PDSA E-News: June 27, 2022

COVID-19 Vaccination in Patients with Immune Thrombocytopenia

In this study, the authors investigated the effects of COVID-19 vaccination on ITP participants, primarily the effects on platelet count, bleeding, and ITP exacerbation. The study consisted of 200 healthy controls and 218 ITP participants, of whom were either in remission, had chronic ITP, persistent, newly diagnosed, or an unknown ITP duration. All healthy control participants received the Moderna vaccine while the ITP participants received one of three types: Moderna, Pfizer-BioNTech, or AstraZeneca.

There was a variability in how platelet counts changed after vaccination in both ITP and healthy participants. By the end of the 8-week study period, 63% of healthy controls and 55% of ITP participants experienced a decrease in platelet count. Some participants had an increased platelet count or no change in count When looking at all the study participants together, there was a small decrease in platelet count by the end of the study period compared to baseline. However, they identified that counts for both ITP participants and healthy controls responded similarly after vaccination.

The study highlighted some risk factors for a decreased platelet count following vaccination: (1) longer duration of ITP and (2) whether the participant was taking ITP medication at the time of vaccination. For participants actively taking ITP medication during the study, the majority were prescribed either glucocorticoids, eltrombopag (Promacta/Revolade®), or romiplostim (Nplate®).

Bleeding complications were experienced by five ITP participants, which occurred at varying times after vaccination, including blood in urine (hematuria), broken blood vessel in the eye (vitreous hemorrhage), nosebleed (epistaxis), oral mucosal bleeding, urinary tract (urogenital) bleeding, bleeding after vascular surgery, non-fatal brain bleed (intracranial hemorrhage), and a fatal esophageal bleed.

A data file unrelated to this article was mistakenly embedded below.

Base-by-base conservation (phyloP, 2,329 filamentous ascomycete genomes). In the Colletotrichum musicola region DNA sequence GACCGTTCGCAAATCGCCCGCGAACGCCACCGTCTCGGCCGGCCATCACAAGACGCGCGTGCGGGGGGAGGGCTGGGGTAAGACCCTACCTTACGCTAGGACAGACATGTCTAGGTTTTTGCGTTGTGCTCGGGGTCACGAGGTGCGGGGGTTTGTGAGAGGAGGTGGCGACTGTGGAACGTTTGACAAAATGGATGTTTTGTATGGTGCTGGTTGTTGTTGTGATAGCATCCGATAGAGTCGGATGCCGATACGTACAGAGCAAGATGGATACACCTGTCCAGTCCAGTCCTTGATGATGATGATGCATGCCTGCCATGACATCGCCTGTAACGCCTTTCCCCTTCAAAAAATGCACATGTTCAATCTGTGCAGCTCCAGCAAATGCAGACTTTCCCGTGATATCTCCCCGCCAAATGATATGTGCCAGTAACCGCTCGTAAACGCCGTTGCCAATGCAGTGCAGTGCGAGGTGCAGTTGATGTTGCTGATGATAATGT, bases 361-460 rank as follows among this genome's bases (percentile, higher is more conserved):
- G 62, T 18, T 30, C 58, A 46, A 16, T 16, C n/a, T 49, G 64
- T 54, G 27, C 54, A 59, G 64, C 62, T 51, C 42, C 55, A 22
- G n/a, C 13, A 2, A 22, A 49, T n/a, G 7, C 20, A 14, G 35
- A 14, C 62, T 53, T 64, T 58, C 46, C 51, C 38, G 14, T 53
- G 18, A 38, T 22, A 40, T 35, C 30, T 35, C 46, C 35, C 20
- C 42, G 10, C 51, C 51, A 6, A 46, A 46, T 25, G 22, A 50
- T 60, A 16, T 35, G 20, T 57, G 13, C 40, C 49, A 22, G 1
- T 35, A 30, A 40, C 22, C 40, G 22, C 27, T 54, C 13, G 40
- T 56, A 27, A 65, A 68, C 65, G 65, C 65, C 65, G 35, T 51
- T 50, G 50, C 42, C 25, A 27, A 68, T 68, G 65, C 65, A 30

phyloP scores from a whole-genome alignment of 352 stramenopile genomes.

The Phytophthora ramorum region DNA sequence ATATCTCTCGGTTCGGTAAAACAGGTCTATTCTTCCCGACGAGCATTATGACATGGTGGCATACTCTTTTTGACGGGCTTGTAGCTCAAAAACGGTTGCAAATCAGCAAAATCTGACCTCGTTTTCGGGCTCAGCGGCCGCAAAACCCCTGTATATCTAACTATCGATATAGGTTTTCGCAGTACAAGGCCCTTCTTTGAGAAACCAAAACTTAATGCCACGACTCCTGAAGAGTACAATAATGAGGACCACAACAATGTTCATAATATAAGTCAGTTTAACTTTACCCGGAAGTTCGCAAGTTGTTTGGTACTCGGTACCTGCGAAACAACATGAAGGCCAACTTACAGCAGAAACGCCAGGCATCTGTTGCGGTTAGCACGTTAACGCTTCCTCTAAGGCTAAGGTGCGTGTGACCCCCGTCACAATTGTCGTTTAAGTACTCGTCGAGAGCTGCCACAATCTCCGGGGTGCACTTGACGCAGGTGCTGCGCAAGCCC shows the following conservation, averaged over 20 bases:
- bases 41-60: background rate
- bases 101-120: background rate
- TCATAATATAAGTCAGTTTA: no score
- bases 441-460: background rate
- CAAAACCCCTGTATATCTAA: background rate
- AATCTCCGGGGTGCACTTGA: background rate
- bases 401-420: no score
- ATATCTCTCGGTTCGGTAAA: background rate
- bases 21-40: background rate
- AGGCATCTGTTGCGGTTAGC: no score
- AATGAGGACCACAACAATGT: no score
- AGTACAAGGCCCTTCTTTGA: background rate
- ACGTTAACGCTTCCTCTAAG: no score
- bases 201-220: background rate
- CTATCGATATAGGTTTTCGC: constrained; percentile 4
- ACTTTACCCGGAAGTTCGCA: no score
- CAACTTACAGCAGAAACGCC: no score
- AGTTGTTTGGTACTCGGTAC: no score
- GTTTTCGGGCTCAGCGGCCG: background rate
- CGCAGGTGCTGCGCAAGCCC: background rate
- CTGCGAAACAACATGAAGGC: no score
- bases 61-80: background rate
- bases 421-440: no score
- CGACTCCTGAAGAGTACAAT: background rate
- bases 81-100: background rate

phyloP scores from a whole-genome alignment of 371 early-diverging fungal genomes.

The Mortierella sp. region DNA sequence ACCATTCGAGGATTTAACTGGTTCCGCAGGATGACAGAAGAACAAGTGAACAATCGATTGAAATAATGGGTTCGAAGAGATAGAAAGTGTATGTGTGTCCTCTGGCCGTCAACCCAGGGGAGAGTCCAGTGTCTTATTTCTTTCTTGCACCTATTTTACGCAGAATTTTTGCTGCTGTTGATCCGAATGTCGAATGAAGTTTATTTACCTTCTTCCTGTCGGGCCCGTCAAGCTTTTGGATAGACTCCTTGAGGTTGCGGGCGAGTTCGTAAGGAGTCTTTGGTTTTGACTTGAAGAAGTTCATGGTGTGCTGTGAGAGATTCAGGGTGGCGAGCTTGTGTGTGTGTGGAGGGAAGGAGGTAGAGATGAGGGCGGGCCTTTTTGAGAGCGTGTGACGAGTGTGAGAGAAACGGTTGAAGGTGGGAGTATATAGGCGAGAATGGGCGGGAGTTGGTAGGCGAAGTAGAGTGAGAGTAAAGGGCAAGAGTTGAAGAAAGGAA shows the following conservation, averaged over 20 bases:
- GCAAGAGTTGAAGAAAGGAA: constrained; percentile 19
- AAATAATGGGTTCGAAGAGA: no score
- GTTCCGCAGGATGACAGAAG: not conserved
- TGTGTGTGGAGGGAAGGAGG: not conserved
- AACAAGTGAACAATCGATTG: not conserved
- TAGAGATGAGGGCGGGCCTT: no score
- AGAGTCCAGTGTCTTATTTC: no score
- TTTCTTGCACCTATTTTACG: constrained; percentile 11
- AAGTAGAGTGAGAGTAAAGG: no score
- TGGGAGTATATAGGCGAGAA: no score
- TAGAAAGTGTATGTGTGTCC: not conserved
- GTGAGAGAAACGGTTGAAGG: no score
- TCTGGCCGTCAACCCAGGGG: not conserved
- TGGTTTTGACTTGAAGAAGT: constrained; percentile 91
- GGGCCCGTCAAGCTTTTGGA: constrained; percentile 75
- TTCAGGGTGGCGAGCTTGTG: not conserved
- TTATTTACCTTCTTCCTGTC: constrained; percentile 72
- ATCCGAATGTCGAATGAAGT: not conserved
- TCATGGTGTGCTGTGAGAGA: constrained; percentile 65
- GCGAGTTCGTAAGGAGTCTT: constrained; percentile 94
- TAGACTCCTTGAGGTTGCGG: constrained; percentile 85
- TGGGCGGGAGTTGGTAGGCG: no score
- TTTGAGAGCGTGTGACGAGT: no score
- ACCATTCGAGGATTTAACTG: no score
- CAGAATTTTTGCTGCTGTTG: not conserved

Thirty ITP participants experienced an exacerbation defined by: (1) a greater than 50% decline in platelet count (2) a count less than 30,000 microliters of blood with a greater than 20% decrease from baseline levels, or (3) the need for rescue therapy. Out of the 15 ITP participants who required rescue medication, they either experienced a complete response, partial response, no response, or had no recorded response. Overall, the authors say that participants who experienced ITP exacerbation responded well to therapy. The risk factors for exacerbation were: (1) having a baseline platelet count less than 50,000, (2) ongoing ITP treatment before receiving the vaccination, and (3) younger age.

Overall, this study highlights that COVID-19 vaccination is safe in ITP participants, but close monitoring of platelet counts is important.



Comments from PDSA’s Medical Advisors:

There are many studies now on the effect of COVID vaccines on ITP. The only differences in the studies are which patients with ITP are the ones whose platelet counts fell. Overall, these studies all seem to have similar findings as to platelet changes and bleeding effects in recipients with ITP. The percent of patients whose platelet count fell substantially to a low level was less than 10-20%. There was very little serious bleeding of any kind reported. Among the patients who experienced a platelet count fall, the likelihood that their count would remain very low long term was small. In summary, this is another study suggesting that there might be infrequent short-term platelet count changes in recipients with pre-existing ITP, but the clinical outcomes are virtually always benign.